attributable to poor medical care, says a new report from an
organization that works to improve health care quality.
Wild variations in medical care led to 79,000 avoidable deaths
and $1.8 billion in additional medical costs last year, the private
National Committee for Quality Assurance said in its annual report
released Wednesday. The report described a substantial gap in quality
between the best providers and the national average for treating
a range of common conditions that would not be tolerated in almost
any other sector of the U.S. economy. For example, failure to control
high blood pressure resulted in up to 26,000 deaths last year that
could have been avoided with competent medical care. "Patients
get the correct care only about 50 percent of the time," the
The differences in health care quality persist even as health insurance
premiums have risen by more than 10 percent annually for the past
four years. "This report underscores that all too often we
are not getting good value for that money," said Peter V. Lee,
president and chief executive of the Pacific Business Group on Health,
a coalition of businesses that provide health insurance to 3 million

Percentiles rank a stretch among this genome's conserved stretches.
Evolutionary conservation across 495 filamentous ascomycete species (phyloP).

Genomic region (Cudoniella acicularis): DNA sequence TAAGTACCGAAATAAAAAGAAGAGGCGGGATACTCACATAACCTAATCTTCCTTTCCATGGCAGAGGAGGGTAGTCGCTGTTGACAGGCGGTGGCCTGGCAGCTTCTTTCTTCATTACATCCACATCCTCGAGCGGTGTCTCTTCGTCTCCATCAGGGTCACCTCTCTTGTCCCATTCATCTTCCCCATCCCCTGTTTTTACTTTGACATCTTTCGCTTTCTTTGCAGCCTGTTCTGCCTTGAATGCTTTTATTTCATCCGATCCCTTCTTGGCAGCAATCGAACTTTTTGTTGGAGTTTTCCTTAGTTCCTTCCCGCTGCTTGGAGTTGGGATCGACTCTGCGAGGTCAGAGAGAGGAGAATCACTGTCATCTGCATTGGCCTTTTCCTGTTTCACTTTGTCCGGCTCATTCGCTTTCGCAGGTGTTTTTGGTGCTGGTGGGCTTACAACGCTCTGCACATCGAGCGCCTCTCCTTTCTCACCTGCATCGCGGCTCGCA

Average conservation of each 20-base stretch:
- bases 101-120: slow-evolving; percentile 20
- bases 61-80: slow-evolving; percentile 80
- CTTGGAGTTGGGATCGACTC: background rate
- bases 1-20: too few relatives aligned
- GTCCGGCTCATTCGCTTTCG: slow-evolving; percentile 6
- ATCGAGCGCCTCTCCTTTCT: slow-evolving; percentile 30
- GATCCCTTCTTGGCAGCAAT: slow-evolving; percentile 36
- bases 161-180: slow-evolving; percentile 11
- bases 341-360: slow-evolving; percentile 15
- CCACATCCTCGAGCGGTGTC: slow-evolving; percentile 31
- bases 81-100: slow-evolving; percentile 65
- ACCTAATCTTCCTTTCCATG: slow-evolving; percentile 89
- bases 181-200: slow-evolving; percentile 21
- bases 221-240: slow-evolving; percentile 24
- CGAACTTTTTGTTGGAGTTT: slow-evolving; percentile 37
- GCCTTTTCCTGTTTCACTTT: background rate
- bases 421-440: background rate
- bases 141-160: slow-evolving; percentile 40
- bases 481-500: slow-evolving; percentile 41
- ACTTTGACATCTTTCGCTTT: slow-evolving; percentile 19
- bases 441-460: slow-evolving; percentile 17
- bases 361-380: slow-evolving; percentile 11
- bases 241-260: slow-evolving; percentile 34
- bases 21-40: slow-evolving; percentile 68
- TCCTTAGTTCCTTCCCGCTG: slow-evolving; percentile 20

On the other hand, the report found that health insurance plans
that publicly report their performance showed marked improvement
in most areas, including cholesterol management, diabetes care,
breast cancer screening and flu shots for adults. Better control
of blood pressure will lead to 2,500 fewer fatal heart attacks in
2004, the report said. Health plans also did a better job of reducing
cholesterol levels among patients with diabetes, it said.
But those plans cover only about a quarter of the U.S. population,
about 69 million people.” The data we have tell a great story,
health care quality is improving consistently and dramatically,"
said Margaret E. O'Kane, NCQA's president. "Why don't we have
performance data for the other 75 percent of the U.S. health care
Last year's Medicare prescription drug law took a
step in this direction by linking a small portion of Medicare payments
to hospitals' willingness to submit quality data and conducting
trial runs that tie pay to performance for some health care providers.
One notable exception to the upward trend in quality was treatment
of mental illness, which showed no improvement over 2002. Click
here to read full study.
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New RAND Study Confirms Correct
Care Given Less Than 60% of the Time, with Little Variation Across